This piece by James Padgett was among the first contemporary outdoor murals painted in Washington, D.C., one of several done in the late 1960s and early 1970s in the wake of student protests that shut the campus down. The opportunity to paint socially conscious murals apparently grew out of student demands for a more relevant curriculum. Padgett, a D.C. native then in his freshman year, received encouragement and guidance from James Porter, Chair of Howard’s Fine Arts Department. Porter had joined the Howard faculty with a great interest in African art and authored Modern African Art (1943), one of the first texts in the field.
This mural, which was displayed on the Fine Arts Building, shows African Americans engaged in a variety of fine arts activities: The man top center is playing a drum; the figure bottom right chiseling a piece of stone is meant to depict both sculpture as an art and the spiritual foundation of life, a theme important to the artist throughout his career. The woman at left is a poet in the act of declaiming her work, meant to signify gender inclusiveness in the arts. The small figure kneeling is a child at play.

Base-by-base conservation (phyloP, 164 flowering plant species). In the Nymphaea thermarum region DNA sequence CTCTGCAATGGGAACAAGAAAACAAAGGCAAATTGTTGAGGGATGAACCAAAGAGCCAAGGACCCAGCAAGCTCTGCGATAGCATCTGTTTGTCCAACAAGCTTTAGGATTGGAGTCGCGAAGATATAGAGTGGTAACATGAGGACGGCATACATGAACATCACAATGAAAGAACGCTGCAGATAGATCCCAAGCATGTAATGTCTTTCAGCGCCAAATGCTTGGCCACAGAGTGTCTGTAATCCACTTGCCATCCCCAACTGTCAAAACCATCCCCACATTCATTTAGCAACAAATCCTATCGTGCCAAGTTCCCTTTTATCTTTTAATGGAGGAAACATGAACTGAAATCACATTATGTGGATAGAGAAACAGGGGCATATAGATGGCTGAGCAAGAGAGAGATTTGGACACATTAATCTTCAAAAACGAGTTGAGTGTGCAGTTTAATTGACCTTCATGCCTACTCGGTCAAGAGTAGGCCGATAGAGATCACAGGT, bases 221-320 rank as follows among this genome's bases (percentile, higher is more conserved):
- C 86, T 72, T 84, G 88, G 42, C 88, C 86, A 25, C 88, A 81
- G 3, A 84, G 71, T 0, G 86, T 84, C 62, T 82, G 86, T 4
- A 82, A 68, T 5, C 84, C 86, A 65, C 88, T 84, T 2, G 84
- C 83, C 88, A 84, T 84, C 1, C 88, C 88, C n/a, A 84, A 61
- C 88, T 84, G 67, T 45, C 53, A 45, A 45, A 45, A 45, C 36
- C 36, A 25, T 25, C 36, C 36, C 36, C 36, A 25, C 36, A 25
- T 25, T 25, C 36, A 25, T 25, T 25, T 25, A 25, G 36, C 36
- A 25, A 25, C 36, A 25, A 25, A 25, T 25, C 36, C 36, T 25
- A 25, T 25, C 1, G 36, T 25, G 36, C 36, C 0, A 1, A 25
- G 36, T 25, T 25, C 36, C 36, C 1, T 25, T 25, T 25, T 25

The title and theme echo The Art of the Negro, a mural completed in 1952 by renowned artist Hale Woodruff. African art is rich in stylization and use of geometric shapes to create the illusion of movement and depth. The facial representations suggest the masques of traditional African crafts, foregrounding both historical and contemporary black contribution to the arts. The striped vertical shapes in the background are ionic Greek columns, evoking the classical Western tradition; thus, the mural is a pictorial representation of the ineluctable connection of European and African civilizations.
The work went up in 1968, just months after the completion of Chicago’s famed Wall of Respect, the piece linked to black protest and credited with sparking the contemporary mural cycle. Padgett’s mural, however, is modeled on the work of Hale Woodruff (1900-1980), a great artist whose work evolved toward abstraction and expressionism. Padgett’s piece remained on the Fine Arts Building for 12 years, during which time it inspired students and others working in the mural tradition.
Padgett earned a BFA and MA in Fine Arts from Howard; along the way he took a year out to study with Harlem Renaissance muralist Jacob Lawrence. After graduate school Padgett joined the art faculty at Wilberforce College, a historically black liberal arts school in Ohio, where he still teaches. His distinguished career as artist and educator includes scores of one-man shows and group exhibitions throughout the United States and abroad.